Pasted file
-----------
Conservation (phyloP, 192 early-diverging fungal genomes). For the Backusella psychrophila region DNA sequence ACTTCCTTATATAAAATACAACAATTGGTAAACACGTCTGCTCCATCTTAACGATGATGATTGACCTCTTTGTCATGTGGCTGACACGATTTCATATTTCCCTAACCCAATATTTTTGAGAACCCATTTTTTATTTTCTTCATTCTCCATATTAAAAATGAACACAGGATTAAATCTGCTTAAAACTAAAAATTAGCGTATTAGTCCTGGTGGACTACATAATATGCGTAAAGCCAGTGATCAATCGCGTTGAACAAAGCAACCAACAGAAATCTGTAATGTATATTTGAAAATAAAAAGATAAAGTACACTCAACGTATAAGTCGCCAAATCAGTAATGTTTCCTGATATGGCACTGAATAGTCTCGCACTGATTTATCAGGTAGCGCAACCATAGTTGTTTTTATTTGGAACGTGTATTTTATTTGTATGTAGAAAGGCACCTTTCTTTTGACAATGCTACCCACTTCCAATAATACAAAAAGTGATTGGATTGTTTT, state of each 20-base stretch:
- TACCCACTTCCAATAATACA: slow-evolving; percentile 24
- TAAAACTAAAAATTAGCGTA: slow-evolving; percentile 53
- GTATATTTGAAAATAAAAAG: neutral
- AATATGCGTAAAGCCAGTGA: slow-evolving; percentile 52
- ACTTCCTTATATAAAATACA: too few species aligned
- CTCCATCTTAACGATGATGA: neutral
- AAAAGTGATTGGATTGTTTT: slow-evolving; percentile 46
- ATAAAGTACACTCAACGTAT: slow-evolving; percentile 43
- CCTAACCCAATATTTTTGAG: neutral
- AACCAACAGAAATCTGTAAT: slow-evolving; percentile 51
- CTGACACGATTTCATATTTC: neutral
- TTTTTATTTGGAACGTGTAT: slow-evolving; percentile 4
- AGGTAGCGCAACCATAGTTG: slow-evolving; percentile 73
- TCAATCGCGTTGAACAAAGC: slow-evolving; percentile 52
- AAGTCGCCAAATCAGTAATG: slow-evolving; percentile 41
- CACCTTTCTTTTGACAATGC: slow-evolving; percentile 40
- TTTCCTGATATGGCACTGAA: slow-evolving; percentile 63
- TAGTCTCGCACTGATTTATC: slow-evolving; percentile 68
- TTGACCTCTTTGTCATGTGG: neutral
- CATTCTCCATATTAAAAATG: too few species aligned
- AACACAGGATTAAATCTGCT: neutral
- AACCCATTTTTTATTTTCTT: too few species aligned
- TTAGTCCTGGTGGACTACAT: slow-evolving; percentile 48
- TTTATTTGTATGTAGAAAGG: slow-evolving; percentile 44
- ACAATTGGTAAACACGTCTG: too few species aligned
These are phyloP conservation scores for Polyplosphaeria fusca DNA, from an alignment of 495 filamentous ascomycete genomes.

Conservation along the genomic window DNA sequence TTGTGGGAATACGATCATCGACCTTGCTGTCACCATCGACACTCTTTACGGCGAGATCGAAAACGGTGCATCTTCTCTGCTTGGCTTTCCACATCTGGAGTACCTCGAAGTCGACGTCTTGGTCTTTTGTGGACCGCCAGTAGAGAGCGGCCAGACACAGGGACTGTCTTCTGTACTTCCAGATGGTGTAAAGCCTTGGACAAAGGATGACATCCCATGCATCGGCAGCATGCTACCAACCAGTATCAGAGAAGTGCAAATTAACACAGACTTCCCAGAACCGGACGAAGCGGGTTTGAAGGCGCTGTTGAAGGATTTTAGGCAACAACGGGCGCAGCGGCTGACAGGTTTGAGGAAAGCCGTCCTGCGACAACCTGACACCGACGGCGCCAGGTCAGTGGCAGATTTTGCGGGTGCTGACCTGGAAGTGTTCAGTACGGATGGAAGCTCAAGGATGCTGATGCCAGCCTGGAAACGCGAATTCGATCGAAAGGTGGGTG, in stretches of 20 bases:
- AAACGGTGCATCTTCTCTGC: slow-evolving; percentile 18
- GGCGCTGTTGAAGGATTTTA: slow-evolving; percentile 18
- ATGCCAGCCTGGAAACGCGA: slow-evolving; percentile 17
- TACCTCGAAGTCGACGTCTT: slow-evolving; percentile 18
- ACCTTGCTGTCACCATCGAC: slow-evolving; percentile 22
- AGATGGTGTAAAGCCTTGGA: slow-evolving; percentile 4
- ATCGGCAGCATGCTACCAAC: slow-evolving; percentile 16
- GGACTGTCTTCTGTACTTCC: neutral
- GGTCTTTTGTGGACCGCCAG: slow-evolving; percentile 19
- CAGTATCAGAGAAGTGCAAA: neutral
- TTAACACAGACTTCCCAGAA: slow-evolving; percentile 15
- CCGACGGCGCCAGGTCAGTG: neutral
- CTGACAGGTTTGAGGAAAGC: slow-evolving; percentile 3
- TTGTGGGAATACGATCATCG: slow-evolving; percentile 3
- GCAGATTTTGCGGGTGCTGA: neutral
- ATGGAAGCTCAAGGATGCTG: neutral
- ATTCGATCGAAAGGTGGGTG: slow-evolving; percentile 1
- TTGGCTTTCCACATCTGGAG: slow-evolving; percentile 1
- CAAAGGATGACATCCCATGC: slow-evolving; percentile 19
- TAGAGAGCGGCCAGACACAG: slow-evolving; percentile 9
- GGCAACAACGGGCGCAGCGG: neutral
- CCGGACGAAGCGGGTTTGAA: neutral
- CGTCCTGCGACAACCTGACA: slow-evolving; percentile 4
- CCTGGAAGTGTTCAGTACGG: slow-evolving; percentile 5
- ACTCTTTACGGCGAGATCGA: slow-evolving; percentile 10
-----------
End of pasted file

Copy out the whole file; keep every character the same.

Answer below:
Conservation (phyloP, 192 early-diverging fungal genomes). For the Backusella psychrophila region DNA sequence ACTTCCTTATATAAAATACAACAATTGGTAAACACGTCTGCTCCATCTTAACGATGATGATTGACCTCTTTGTCATGTGGCTGACACGATTTCATATTTCCCTAACCCAATATTTTTGAGAACCCATTTTTTATTTTCTTCATTCTCCATATTAAAAATGAACACAGGATTAAATCTGCTTAAAACTAAAAATTAGCGTATTAGTCCTGGTGGACTACATAATATGCGTAAAGCCAGTGATCAATCGCGTTGAACAAAGCAACCAACAGAAATCTGTAATGTATATTTGAAAATAAAAAGATAAAGTACACTCAACGTATAAGTCGCCAAATCAGTAATGTTTCCTGATATGGCACTGAATAGTCTCGCACTGATTTATCAGGTAGCGCAACCATAGTTGTTTTTATTTGGAACGTGTATTTTATTTGTATGTAGAAAGGCACCTTTCTTTTGACAATGCTACCCACTTCCAATAATACAAAAAGTGATTGGATTGTTTT, state of each 20-base stretch:
- TACCCACTTCCAATAATACA: slow-evolving; percentile 24
- TAAAACTAAAAATTAGCGTA: slow-evolving; percentile 53
- GTATATTTGAAAATAAAAAG: neutral
- AATATGCGTAAAGCCAGTGA: slow-evolving; percentile 52
- ACTTCCTTATATAAAATACA: too few species aligned
- CTCCATCTTAACGATGATGA: neutral
- AAAAGTGATTGGATTGTTTT: slow-evolving; percentile 46
- ATAAAGTACACTCAACGTAT: slow-evolving; percentile 43
- CCTAACCCAATATTTTTGAG: neutral
- AACCAACAGAAATCTGTAAT: slow-evolving; percentile 51
- CTGACACGATTTCATATTTC: neutral
- TTTTTATTTGGAACGTGTAT: slow-evolving; percentile 4
- AGGTAGCGCAACCATAGTTG: slow-evolving; percentile 73
- TCAATCGCGTTGAACAAAGC: slow-evolving; percentile 52
- AAGTCGCCAAATCAGTAATG: slow-evolving; percentile 41
- CACCTTTCTTTTGACAATGC: slow-evolving; percentile 40
- TTTCCTGATATGGCACTGAA: slow-evolving; percentile 63
- TAGTCTCGCACTGATTTATC: slow-evolving; percentile 68
- TTGACCTCTTTGTCATGTGG: neutral
- CATTCTCCATATTAAAAATG: too few species aligned
- AACACAGGATTAAATCTGCT: neutral
- AACCCATTTTTTATTTTCTT: too few species aligned
- TTAGTCCTGGTGGACTACAT: slow-evolving; percentile 48
- TTTATTTGTATGTAGAAAGG: slow-evolving; percentile 44
- ACAATTGGTAAACACGTCTG: too few species aligned
These are phyloP conservation scores for Polyplosphaeria fusca DNA, from an alignment of 495 filamentous ascomycete genomes.

Conservation along the genomic window DNA sequence TTGTGGGAATACGATCATCGACCTTGCTGTCACCATCGACACTCTTTACGGCGAGATCGAAAACGGTGCATCTTCTCTGCTTGGCTTTCCACATCTGGAGTACCTCGAAGTCGACGTCTTGGTCTTTTGTGGACCGCCAGTAGAGAGCGGCCAGACACAGGGACTGTCTTCTGTACTTCCAGATGGTGTAAAGCCTTGGACAAAGGATGACATCCCATGCATCGGCAGCATGCTACCAACCAGTATCAGAGAAGTGCAAATTAACACAGACTTCCCAGAACCGGACGAAGCGGGTTTGAAGGCGCTGTTGAAGGATTTTAGGCAACAACGGGCGCAGCGGCTGACAGGTTTGAGGAAAGCCGTCCTGCGACAACCTGACACCGACGGCGCCAGGTCAGTGGCAGATTTTGCGGGTGCTGACCTGGAAGTGTTCAGTACGGATGGAAGCTCAAGGATGCTGATGCCAGCCTGGAAACGCGAATTCGATCGAAAGGTGGGTG, in stretches of 20 bases:
- AAACGGTGCATCTTCTCTGC: slow-evolving; percentile 18
- GGCGCTGTTGAAGGATTTTA: slow-evolving; percentile 18
- ATGCCAGCCTGGAAACGCGA: slow-evolving; percentile 17
- TACCTCGAAGTCGACGTCTT: slow-evolving; percentile 18
- ACCTTGCTGTCACCATCGAC: slow-evolving; percentile 22
- AGATGGTGTAAAGCCTTGGA: slow-evolving; percentile 4
- ATCGGCAGCATGCTACCAAC: slow-evolving; percentile 16
- GGACTGTCTTCTGTACTTCC: neutral
- GGTCTTTTGTGGACCGCCAG: slow-evolving; percentile 19
- CAGTATCAGAGAAGTGCAAA: neutral
- TTAACACAGACTTCCCAGAA: slow-evolving; percentile 15
- CCGACGGCGCCAGGTCAGTG: neutral
- CTGACAGGTTTGAGGAAAGC: slow-evolving; percentile 3
- TTGTGGGAATACGATCATCG: slow-evolving; percentile 3
- GCAGATTTTGCGGGTGCTGA: neutral
- ATGGAAGCTCAAGGATGCTG: neutral
- ATTCGATCGAAAGGTGGGTG: slow-evolving; percentile 1
- TTGGCTTTCCACATCTGGAG: slow-evolving; percentile 1
- CAAAGGATGACATCCCATGC: slow-evolving; percentile 19
- TAGAGAGCGGCCAGACACAG: slow-evolving; percentile 9
- GGCAACAACGGGCGCAGCGG: neutral
- CCGGACGAAGCGGGTTTGAA: neutral
- CGTCCTGCGACAACCTGACA: slow-evolving; percentile 4
- CCTGGAAGTGTTCAGTACGG: slow-evolving; percentile 5
- ACTCTTTACGGCGAGATCGA: slow-evolving; percentile 10